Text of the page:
Normal is the Watchword

NITW_Cover_finalpurple6-210x300First Lines: Normal.  That’s what every teenager both craves to be and also hates to be.  It’s nice to feel normal when you are surrounded by strangers and dying to fit in.

I was given a copy of this by the author to read and review.

Alright.  So I was approached about this in the hay-day of my Supernatural obsession this summer.  (Not that I’m not still obsessed with the show, but it has cooled now that I’ve seen 8 seasons.)  Anyway, this book clearly had a supernatural edge to it, and I wanted to see what would happen.

For most of her life, Juniper has lived on the fringe of social circles.  While she wants to be normal, she is more observant than her classmates, and that makes fitting in difficult sometimes. Armed with her camera, Juni sees the world differently than others.  Her favorite subjects are Carrie, her best friend, and Darius, the mystery soccer player who is too charming for his own good.  But when Juni witnesses something that wasn’t meant to be photographed, normal life is no longer an option for her.  Now, every moment is about real survival, not social survival.  Then Carrie goes missing.  Suddenly alone, Juni turns to Darius for help.  Mysteries start unfolding and it seems there may be a war of supernatural origins about to start…

This was a pretty exciting read.  I mean, I constantly struggled to find a place to stop.  Even when I had to do normal things like, you know, eating, I struggled to turn off my Kindle and walk away.  The mystery (or mysteries, since there is definitely more than one) kept the story interesting and entertaining.  I kept reading in huge chunks because, really, isn’t that the only way to read a book?

I will say that the beginning a bit slow.  The first quarter or so of the book is a bit of a drag as everything gets set up.  It seemed like it too forever to get to the action.  I won’t say that I was bored with the story, but I was definitely anxious to get to the conflict.  And here I go, inserting my teacher words into my reviews.  Oy vey.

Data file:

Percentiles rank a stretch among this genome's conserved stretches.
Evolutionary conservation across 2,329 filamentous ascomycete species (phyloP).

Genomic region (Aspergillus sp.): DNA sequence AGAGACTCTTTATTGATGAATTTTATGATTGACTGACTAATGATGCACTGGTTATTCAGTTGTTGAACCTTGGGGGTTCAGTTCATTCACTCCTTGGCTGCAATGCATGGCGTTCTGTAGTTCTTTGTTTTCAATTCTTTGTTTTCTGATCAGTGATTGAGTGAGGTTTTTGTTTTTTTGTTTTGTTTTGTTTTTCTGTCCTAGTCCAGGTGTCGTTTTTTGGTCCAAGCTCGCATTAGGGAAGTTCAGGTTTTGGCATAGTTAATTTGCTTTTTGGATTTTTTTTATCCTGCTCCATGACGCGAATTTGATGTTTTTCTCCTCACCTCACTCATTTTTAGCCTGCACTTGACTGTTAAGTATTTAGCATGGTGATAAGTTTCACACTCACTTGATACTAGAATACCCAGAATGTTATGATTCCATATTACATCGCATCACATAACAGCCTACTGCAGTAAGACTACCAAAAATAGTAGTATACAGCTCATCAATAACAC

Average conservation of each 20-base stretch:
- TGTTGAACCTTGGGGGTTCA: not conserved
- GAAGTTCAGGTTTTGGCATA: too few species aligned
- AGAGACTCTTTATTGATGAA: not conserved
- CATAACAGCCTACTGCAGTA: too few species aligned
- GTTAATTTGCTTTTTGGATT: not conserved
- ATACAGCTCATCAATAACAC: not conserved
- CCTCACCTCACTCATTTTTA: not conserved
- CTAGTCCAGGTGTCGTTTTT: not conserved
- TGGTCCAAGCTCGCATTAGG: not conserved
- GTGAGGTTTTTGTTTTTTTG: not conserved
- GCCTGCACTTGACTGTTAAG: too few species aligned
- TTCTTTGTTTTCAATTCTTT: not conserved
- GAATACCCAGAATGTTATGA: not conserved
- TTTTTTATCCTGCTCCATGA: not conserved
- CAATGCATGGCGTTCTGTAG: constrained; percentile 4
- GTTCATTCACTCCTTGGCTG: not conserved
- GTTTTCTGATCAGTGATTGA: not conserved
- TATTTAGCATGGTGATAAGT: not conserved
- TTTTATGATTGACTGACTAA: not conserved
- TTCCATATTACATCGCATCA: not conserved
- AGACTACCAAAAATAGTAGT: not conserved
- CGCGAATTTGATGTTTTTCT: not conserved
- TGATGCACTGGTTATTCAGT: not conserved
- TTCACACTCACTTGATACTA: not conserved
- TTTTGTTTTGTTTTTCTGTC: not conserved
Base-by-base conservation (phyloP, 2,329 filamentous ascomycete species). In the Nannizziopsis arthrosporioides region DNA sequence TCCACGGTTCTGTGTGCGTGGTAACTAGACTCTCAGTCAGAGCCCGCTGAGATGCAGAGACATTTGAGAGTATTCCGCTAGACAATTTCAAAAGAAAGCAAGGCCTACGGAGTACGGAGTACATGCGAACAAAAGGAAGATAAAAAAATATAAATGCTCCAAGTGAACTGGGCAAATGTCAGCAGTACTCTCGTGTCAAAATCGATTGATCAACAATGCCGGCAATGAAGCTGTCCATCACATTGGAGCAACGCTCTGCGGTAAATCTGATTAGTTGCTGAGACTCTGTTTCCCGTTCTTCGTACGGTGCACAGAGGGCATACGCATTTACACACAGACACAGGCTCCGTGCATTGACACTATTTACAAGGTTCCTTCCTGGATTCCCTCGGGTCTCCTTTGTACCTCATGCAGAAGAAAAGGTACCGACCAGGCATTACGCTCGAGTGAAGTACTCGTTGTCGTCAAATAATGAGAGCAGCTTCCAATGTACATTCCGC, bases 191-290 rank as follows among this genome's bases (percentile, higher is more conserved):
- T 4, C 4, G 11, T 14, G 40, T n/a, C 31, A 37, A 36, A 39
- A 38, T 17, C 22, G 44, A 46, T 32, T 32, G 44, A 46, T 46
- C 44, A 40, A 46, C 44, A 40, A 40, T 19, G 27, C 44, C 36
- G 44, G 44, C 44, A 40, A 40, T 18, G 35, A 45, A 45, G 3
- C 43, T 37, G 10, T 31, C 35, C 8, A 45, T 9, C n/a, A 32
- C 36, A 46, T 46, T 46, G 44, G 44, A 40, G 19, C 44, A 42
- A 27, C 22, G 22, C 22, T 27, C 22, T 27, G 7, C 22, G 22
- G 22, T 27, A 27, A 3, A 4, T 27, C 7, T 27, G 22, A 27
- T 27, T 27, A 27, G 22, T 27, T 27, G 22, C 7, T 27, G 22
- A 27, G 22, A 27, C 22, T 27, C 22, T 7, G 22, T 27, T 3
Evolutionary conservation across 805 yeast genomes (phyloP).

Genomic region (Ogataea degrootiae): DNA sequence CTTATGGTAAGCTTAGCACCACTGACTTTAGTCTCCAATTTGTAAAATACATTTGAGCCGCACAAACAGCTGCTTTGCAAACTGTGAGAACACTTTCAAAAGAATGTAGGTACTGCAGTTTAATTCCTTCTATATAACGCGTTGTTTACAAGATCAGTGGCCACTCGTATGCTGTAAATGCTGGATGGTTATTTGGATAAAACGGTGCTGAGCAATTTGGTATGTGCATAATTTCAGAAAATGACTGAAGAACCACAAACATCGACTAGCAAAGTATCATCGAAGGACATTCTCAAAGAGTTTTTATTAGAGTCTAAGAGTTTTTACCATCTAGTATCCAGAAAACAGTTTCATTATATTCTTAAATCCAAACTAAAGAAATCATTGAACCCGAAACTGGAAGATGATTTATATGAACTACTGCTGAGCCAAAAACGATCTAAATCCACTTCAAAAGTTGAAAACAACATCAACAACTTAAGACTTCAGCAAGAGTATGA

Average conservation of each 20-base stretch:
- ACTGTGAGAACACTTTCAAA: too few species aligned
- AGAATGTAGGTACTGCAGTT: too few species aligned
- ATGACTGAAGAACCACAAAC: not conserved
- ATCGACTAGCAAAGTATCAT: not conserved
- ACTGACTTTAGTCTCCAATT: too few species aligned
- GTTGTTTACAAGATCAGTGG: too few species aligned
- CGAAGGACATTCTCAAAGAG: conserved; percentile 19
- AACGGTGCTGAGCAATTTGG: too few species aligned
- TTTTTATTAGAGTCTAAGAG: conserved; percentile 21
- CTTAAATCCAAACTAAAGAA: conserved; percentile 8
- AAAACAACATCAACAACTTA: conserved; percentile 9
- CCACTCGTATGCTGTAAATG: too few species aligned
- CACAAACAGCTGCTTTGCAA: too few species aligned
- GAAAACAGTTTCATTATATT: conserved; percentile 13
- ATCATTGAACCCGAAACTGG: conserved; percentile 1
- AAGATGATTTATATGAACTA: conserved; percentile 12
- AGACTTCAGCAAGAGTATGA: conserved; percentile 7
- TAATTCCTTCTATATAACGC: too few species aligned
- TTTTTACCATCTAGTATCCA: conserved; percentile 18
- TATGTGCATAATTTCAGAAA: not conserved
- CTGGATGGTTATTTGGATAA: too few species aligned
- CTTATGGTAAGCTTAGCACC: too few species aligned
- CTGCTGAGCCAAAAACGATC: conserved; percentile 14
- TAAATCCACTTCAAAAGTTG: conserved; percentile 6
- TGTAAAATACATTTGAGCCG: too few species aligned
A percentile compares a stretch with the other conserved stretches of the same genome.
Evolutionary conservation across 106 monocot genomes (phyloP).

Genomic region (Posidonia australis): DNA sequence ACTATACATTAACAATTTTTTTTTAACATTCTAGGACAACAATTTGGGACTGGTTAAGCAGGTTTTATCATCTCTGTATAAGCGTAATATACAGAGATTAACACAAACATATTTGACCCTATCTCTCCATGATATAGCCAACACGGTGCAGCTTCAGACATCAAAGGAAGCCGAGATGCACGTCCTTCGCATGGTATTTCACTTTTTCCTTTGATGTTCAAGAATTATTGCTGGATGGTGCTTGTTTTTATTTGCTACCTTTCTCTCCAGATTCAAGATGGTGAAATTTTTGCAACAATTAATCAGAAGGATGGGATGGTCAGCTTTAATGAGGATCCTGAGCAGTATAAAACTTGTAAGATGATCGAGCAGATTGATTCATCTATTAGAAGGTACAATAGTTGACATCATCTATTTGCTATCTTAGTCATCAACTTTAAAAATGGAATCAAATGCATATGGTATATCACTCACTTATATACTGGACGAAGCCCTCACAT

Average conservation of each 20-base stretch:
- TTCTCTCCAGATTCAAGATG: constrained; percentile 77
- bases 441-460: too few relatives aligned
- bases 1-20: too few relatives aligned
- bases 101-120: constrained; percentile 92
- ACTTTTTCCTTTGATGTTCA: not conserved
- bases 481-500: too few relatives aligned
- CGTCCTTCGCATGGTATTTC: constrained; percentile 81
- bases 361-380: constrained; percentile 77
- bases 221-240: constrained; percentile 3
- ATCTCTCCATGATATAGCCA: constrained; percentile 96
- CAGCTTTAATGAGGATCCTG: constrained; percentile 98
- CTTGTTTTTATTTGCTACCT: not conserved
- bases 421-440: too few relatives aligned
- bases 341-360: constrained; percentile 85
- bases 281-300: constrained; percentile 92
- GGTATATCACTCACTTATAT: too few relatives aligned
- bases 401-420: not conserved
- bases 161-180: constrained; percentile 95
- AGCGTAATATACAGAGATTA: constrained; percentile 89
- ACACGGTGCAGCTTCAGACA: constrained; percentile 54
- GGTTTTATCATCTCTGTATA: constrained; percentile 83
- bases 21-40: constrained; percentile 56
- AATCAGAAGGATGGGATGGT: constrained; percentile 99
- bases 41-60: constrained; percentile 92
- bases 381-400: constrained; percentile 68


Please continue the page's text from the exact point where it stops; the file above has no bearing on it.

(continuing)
There was actually a very cute and sweet romance in the story as well.  Juni is a strong heroine who isn’t looking for a guy to make her whole.  (Just saying, I loved that.  Girls need more role models like this.)  Darius is sensitive and caring while carrying his own strength.  They work well together, and I liked seeing them struggle to find out what exactly their relationship was.  I think too many stories just jump right into the relationship and don’t do justice to the awkwardness of new relationships.  This had awkward moments that were still sweet.

Again, there are a few little issues here as well.  First of all, there were a lot of moments in the romance where I went, “Um, this happens in Twilight too.”  It just made some of the sweeter scenes feel a bit cliche.  So while I still liked them, they just didn’t feel as original.  Also, Juni is a bit cerebral when it comes to Darius.  She tends to think about him and then question what she’s thinking about and then think about it some more.  That was a little annoying, but she eased up on it later in the story.